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Open Wi-Fi owners not liable for dodgy users, asserts EU Judge

by Mark Tyson on 17 March 2016, 11:46

Tags: European Commission

Quick Link: HEXUS.net/qaczhk

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Businesses that offer free and open Wi-Fi to customers shouldn't be liable for the occasional nefarious use of these internet connections, says an advisory to the EU Court of Justice. TorrentFreak reports that while these free Wi-Fi hotspots might be sometimes used by users to pirate content, and Sony has successfully taken the owner of such a network to court in Germany, the EU Advocate General Szpunar disagrees with that preliminary ruling.

If you travel around to any degree you will have probably used some free and open Wi-Fi connections at a restaurant, coffee shop, bar, or mall you have visited. Most people will innocently use the connection to check up on their email or the latest news. Some might even stream or otherwise consume online content legally. However some will use the free Wi-Fi, one way or another, to stream to or to download 'pirate' content.

In 2010 a German court found a music and lighting shop owner liable for illegally downloading copyrighted Sony music files. The owner of the shop, a Mr McFadden, merely offered an open Wi-Fi hotspot to store visitors and didn't require log-ins or use any system to register and store credentials of users.

"Mr McFadden argues in this connection that, in the course of his business, he operated a Wi-Fi network, accessible to any user, over which he exercised no control. He deliberately did not password-protect that network so as to give the public access to the Internet. Mr McFadden asserts that he did not commit the infringement alleged, but does not rule out the possibility that it was committed by one of the users of his network."

Yesterday Advocate General Szpunar sent an advisory to the EU Court of Justice, with the case mentioned above under consideration. In the conclusions it is recommended that the 'safe harbour' ISPs enjoy should also apply to members of the public who offer free Wi-Fi as a part of their businesses. Furthermore the view is put forward that "it is not necessary for the person in question to present himself to the public as a service provider," adds a press release quote reproduced by TorrentFreak.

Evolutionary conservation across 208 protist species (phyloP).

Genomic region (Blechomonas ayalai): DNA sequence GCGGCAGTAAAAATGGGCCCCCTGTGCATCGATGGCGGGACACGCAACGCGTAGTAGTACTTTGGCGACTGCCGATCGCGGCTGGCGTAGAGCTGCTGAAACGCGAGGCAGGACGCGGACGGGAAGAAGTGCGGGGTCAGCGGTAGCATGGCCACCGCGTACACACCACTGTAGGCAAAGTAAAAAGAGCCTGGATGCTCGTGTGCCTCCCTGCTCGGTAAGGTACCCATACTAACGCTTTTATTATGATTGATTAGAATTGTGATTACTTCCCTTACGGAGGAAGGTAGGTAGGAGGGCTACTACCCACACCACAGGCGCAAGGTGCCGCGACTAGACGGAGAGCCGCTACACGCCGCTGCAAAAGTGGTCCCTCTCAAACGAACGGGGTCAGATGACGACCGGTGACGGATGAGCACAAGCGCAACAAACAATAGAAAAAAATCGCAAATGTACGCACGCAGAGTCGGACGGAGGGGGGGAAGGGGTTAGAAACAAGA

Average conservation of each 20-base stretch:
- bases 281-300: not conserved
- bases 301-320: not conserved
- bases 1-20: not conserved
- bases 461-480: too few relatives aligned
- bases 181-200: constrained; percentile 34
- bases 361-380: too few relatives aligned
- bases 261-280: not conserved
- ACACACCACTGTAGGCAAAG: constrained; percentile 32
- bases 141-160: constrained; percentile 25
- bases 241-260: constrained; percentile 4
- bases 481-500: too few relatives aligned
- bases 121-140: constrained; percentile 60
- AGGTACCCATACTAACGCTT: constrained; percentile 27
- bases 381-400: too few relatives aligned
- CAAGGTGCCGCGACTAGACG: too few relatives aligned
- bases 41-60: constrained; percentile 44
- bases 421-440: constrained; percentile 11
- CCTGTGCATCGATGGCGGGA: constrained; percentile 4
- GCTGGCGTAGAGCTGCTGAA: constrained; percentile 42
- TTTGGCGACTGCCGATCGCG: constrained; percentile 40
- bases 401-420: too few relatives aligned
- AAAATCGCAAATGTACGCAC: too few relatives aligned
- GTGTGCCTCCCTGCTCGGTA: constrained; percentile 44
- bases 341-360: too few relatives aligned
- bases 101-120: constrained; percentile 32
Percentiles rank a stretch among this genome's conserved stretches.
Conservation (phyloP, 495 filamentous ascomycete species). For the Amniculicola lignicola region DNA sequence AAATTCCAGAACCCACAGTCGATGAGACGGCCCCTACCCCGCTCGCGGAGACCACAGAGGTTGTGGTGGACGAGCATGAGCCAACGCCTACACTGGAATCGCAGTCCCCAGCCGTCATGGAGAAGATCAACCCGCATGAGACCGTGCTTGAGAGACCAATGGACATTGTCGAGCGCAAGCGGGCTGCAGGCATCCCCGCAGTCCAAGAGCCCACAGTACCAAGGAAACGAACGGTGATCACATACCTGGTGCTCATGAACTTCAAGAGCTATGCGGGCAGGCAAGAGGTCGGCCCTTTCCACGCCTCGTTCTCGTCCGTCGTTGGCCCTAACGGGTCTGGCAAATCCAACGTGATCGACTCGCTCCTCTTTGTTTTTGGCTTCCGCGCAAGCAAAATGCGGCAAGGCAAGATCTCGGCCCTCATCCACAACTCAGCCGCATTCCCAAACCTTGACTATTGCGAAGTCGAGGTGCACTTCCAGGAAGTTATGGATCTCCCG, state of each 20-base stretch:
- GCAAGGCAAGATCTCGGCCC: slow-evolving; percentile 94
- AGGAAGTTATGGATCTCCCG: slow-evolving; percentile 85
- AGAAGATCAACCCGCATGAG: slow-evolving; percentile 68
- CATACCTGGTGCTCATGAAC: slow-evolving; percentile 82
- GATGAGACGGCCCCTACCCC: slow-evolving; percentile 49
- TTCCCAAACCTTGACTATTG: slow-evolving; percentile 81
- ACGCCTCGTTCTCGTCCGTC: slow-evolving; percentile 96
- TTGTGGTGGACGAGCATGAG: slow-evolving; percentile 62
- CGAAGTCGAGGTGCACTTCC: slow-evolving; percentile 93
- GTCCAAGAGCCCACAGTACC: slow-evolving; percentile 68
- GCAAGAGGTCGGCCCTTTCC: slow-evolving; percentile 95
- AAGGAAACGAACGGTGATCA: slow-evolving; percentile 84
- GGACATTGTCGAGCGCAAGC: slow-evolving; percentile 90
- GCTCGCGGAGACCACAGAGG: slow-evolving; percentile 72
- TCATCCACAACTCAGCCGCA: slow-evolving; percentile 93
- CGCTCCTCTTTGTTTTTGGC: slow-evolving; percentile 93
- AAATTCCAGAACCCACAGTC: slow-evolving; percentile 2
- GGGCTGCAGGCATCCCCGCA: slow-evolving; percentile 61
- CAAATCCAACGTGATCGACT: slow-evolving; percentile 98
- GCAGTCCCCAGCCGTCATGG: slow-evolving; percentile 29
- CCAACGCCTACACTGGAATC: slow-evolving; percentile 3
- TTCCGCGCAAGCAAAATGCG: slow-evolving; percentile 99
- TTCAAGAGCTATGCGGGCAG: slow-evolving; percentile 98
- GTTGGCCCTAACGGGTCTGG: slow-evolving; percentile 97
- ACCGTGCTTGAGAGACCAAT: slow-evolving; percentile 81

Further opinions and recommendations of the Advocate General include:

  • Injunctions can be imposed by courts on network operators to stop copyright infringements – but they should be fair and balanced – without any user monitoring enforceable.
  • Operators of free Wi-Fi should not be forced to secure their connections – as this would prioritise the interests of copyright holders above the public's right to freedom of expression and information.
  • Furthermore if a Wi-Fi network is made secure only to protect copyright on the internet that "could be a disadvantage for society as a whole and one that could outweigh the potential benefits for rightsholders".

As noted by TorrentFreak, the advice of the Advocate General isn't binding. Such advice is, however, used as the basis of European Court of Justice rulings.



HEXUS Forums :: 12 Comments

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How do you stop copyright infringements without any user monitoring?
Blacklist sites known to provide content that breaches copyright? Relatively easy even on most consumer routers…

I believe the issue is that you should make some attempt, not that you can guarantee total compliance.
scaryjim
Blacklist sites known to provide content that breaches copyright? Relatively easy even on most consumer routers…

That is a good idea from the point of view of a business owner who doesn't want a small group of users hogging all the bandwidth. However, it is ludicrous to expect companies that provide free WIFI to exercise complete control over their users' activity. Indeed, it was found that this requirement was onerous for ISPs, who have far more resources available to them than small business owners!
scaryjim
Corky34
How do you stop copyright infringements without any user monitoring?
Blacklist sites known to provide content that breaches copyright? Relatively easy even on most consumer routers…

I believe the issue is that you should make some attempt, not that you can guarantee total compliance.
I'm thinking the same - as long as the “free Wifi provider” can demonstrate that they'd made a “reasonable” (by man-on-the-Clapham-omnibus standard) effort to stop IP infringement then I'd be more than happy to grant them a legal safe harbour. I'd be worried about unscrupulous providers from using the “it wasn't me mate” defence when they get caught downloading torrents to put on CD's to sell (under the counter of course) to customers. Of course if they had logs to prove it was a customer and not them…. ;)

In a sane world we'd be able to suggest that perhaps the copyright holders themselves provide a blacklist of known bad sites that they'd want blocked. After all, they seem to have the resources and inclination to chase down content theives, whereas “Peggy's Cafe” on the corner most certainly has neither.

Don't want to get all gushy, but I'm kind of glad when I see the high judiciary showing such common sense as this - well done EU court system!
crossy
… I'd be worried about unscrupulous providers from using the “it wasn't me mate” defence …

I suspect that will be the cry from the entertainment industry - it risks giving business owners essentially carte blanche to using their open customer wifi to download/share copyrighted material, and of course once it's public knowledge it also means pirates can use open public wifi knowing that the provider isn't at risk of prosecution and they're unlikely to get caught.